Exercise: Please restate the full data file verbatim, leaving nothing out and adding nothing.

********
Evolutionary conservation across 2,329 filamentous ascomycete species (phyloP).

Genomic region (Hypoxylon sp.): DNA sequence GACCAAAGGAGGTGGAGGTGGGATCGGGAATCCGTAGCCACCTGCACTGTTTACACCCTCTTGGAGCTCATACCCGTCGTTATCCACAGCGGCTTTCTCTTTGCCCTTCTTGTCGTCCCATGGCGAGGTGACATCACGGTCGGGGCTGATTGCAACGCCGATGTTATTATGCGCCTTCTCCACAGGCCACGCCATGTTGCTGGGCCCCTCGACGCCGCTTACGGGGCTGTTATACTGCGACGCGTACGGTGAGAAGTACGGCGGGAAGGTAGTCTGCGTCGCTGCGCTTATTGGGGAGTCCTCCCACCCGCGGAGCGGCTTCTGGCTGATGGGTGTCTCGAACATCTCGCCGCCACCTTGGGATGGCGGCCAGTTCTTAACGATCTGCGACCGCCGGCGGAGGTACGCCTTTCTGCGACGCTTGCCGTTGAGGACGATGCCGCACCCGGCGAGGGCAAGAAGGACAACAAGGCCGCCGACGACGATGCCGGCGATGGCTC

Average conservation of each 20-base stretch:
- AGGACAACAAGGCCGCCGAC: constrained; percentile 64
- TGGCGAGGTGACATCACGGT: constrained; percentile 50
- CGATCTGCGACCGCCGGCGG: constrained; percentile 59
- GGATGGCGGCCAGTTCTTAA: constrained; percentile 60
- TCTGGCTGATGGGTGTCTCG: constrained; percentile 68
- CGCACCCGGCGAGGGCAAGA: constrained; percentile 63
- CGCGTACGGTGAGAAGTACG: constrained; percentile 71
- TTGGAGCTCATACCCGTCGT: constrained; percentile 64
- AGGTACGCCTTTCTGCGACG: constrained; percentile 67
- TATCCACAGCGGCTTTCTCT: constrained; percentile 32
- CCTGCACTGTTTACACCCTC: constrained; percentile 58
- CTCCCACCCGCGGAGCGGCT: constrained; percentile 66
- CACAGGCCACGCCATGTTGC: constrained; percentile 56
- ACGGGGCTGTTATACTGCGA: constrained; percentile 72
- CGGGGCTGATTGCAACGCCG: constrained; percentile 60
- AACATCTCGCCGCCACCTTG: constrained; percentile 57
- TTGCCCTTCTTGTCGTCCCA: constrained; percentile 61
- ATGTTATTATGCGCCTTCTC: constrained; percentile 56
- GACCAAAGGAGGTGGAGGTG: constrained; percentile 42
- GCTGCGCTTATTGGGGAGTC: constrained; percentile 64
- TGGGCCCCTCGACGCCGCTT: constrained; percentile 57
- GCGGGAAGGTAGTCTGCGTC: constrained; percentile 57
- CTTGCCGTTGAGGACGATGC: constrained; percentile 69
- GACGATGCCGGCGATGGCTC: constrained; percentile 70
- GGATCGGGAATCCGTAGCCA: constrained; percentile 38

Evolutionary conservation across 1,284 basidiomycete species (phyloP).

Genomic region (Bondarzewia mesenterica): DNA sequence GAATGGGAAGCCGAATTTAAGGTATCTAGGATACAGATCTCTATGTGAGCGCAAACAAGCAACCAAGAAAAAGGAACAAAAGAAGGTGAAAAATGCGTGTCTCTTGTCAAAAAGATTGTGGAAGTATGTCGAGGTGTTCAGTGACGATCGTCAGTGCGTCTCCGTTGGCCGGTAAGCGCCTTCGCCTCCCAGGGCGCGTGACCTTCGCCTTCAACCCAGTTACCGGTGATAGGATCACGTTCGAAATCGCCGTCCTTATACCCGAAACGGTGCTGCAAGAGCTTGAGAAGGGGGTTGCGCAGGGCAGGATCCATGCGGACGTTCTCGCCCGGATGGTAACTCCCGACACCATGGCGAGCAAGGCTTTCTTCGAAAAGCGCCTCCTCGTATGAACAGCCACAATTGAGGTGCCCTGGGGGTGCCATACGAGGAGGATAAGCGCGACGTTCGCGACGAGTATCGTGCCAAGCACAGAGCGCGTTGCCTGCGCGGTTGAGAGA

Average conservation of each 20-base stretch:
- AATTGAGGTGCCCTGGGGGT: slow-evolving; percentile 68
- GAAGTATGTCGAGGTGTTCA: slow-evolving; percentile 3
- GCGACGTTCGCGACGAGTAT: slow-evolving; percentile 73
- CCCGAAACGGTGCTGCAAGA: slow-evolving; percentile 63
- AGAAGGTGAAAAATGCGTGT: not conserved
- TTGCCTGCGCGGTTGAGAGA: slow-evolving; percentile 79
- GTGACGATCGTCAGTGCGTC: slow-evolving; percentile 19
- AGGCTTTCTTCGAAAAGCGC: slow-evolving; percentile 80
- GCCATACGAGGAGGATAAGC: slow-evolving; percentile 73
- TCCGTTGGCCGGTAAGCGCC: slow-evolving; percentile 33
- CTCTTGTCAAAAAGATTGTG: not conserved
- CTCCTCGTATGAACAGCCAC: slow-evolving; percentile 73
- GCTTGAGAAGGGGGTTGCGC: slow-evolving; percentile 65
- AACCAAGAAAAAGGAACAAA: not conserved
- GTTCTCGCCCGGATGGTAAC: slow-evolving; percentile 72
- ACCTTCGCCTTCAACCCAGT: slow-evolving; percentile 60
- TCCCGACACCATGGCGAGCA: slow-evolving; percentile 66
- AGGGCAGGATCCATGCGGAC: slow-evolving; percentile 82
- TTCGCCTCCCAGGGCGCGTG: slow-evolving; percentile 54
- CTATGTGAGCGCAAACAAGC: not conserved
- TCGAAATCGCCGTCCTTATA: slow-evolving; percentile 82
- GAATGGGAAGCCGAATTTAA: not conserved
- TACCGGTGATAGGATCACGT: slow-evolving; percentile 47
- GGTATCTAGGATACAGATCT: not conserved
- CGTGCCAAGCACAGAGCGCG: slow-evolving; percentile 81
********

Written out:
Evolutionary conservation across 2,329 filamentous ascomycete species (phyloP).

Genomic region (Hypoxylon sp.): DNA sequence GACCAAAGGAGGTGGAGGTGGGATCGGGAATCCGTAGCCACCTGCACTGTTTACACCCTCTTGGAGCTCATACCCGTCGTTATCCACAGCGGCTTTCTCTTTGCCCTTCTTGTCGTCCCATGGCGAGGTGACATCACGGTCGGGGCTGATTGCAACGCCGATGTTATTATGCGCCTTCTCCACAGGCCACGCCATGTTGCTGGGCCCCTCGACGCCGCTTACGGGGCTGTTATACTGCGACGCGTACGGTGAGAAGTACGGCGGGAAGGTAGTCTGCGTCGCTGCGCTTATTGGGGAGTCCTCCCACCCGCGGAGCGGCTTCTGGCTGATGGGTGTCTCGAACATCTCGCCGCCACCTTGGGATGGCGGCCAGTTCTTAACGATCTGCGACCGCCGGCGGAGGTACGCCTTTCTGCGACGCTTGCCGTTGAGGACGATGCCGCACCCGGCGAGGGCAAGAAGGACAACAAGGCCGCCGACGACGATGCCGGCGATGGCTC

Average conservation of each 20-base stretch:
- AGGACAACAAGGCCGCCGAC: constrained; percentile 64
- TGGCGAGGTGACATCACGGT: constrained; percentile 50
- CGATCTGCGACCGCCGGCGG: constrained; percentile 59
- GGATGGCGGCCAGTTCTTAA: constrained; percentile 60
- TCTGGCTGATGGGTGTCTCG: constrained; percentile 68
- CGCACCCGGCGAGGGCAAGA: constrained; percentile 63
- CGCGTACGGTGAGAAGTACG: constrained; percentile 71
- TTGGAGCTCATACCCGTCGT: constrained; percentile 64
- AGGTACGCCTTTCTGCGACG: constrained; percentile 67
- TATCCACAGCGGCTTTCTCT: constrained; percentile 32
- CCTGCACTGTTTACACCCTC: constrained; percentile 58
- CTCCCACCCGCGGAGCGGCT: constrained; percentile 66
- CACAGGCCACGCCATGTTGC: constrained; percentile 56
- ACGGGGCTGTTATACTGCGA: constrained; percentile 72
- CGGGGCTGATTGCAACGCCG: constrained; percentile 60
- AACATCTCGCCGCCACCTTG: constrained; percentile 57
- TTGCCCTTCTTGTCGTCCCA: constrained; percentile 61
- ATGTTATTATGCGCCTTCTC: constrained; percentile 56
- GACCAAAGGAGGTGGAGGTG: constrained; percentile 42
- GCTGCGCTTATTGGGGAGTC: constrained; percentile 64
- TGGGCCCCTCGACGCCGCTT: constrained; percentile 57
- GCGGGAAGGTAGTCTGCGTC: constrained; percentile 57
- CTTGCCGTTGAGGACGATGC: constrained; percentile 69
- GACGATGCCGGCGATGGCTC: constrained; percentile 70
- GGATCGGGAATCCGTAGCCA: constrained; percentile 38

Evolutionary conservation across 1,284 basidiomycete species (phyloP).

Genomic region (Bondarzewia mesenterica): DNA sequence GAATGGGAAGCCGAATTTAAGGTATCTAGGATACAGATCTCTATGTGAGCGCAAACAAGCAACCAAGAAAAAGGAACAAAAGAAGGTGAAAAATGCGTGTCTCTTGTCAAAAAGATTGTGGAAGTATGTCGAGGTGTTCAGTGACGATCGTCAGTGCGTCTCCGTTGGCCGGTAAGCGCCTTCGCCTCCCAGGGCGCGTGACCTTCGCCTTCAACCCAGTTACCGGTGATAGGATCACGTTCGAAATCGCCGTCCTTATACCCGAAACGGTGCTGCAAGAGCTTGAGAAGGGGGTTGCGCAGGGCAGGATCCATGCGGACGTTCTCGCCCGGATGGTAACTCCCGACACCATGGCGAGCAAGGCTTTCTTCGAAAAGCGCCTCCTCGTATGAACAGCCACAATTGAGGTGCCCTGGGGGTGCCATACGAGGAGGATAAGCGCGACGTTCGCGACGAGTATCGTGCCAAGCACAGAGCGCGTTGCCTGCGCGGTTGAGAGA

Average conservation of each 20-base stretch:
- AATTGAGGTGCCCTGGGGGT: slow-evolving; percentile 68
- GAAGTATGTCGAGGTGTTCA: slow-evolving; percentile 3
- GCGACGTTCGCGACGAGTAT: slow-evolving; percentile 73
- CCCGAAACGGTGCTGCAAGA: slow-evolving; percentile 63
- AGAAGGTGAAAAATGCGTGT: not conserved
- TTGCCTGCGCGGTTGAGAGA: slow-evolving; percentile 79
- GTGACGATCGTCAGTGCGTC: slow-evolving; percentile 19
- AGGCTTTCTTCGAAAAGCGC: slow-evolving; percentile 80
- GCCATACGAGGAGGATAAGC: slow-evolving; percentile 73
- TCCGTTGGCCGGTAAGCGCC: slow-evolving; percentile 33
- CTCTTGTCAAAAAGATTGTG: not conserved
- CTCCTCGTATGAACAGCCAC: slow-evolving; percentile 73
- GCTTGAGAAGGGGGTTGCGC: slow-evolving; percentile 65
- AACCAAGAAAAAGGAACAAA: not conserved
- GTTCTCGCCCGGATGGTAAC: slow-evolving; percentile 72
- ACCTTCGCCTTCAACCCAGT: slow-evolving; percentile 60
- TCCCGACACCATGGCGAGCA: slow-evolving; percentile 66
- AGGGCAGGATCCATGCGGAC: slow-evolving; percentile 82
- TTCGCCTCCCAGGGCGCGTG: slow-evolving; percentile 54
- CTATGTGAGCGCAAACAAGC: not conserved
- TCGAAATCGCCGTCCTTATA: slow-evolving; percentile 82
- GAATGGGAAGCCGAATTTAA: not conserved
- TACCGGTGATAGGATCACGT: slow-evolving; percentile 47
- GGTATCTAGGATACAGATCT: not conserved
- CGTGCCAAGCACAGAGCGCG: slow-evolving; percentile 81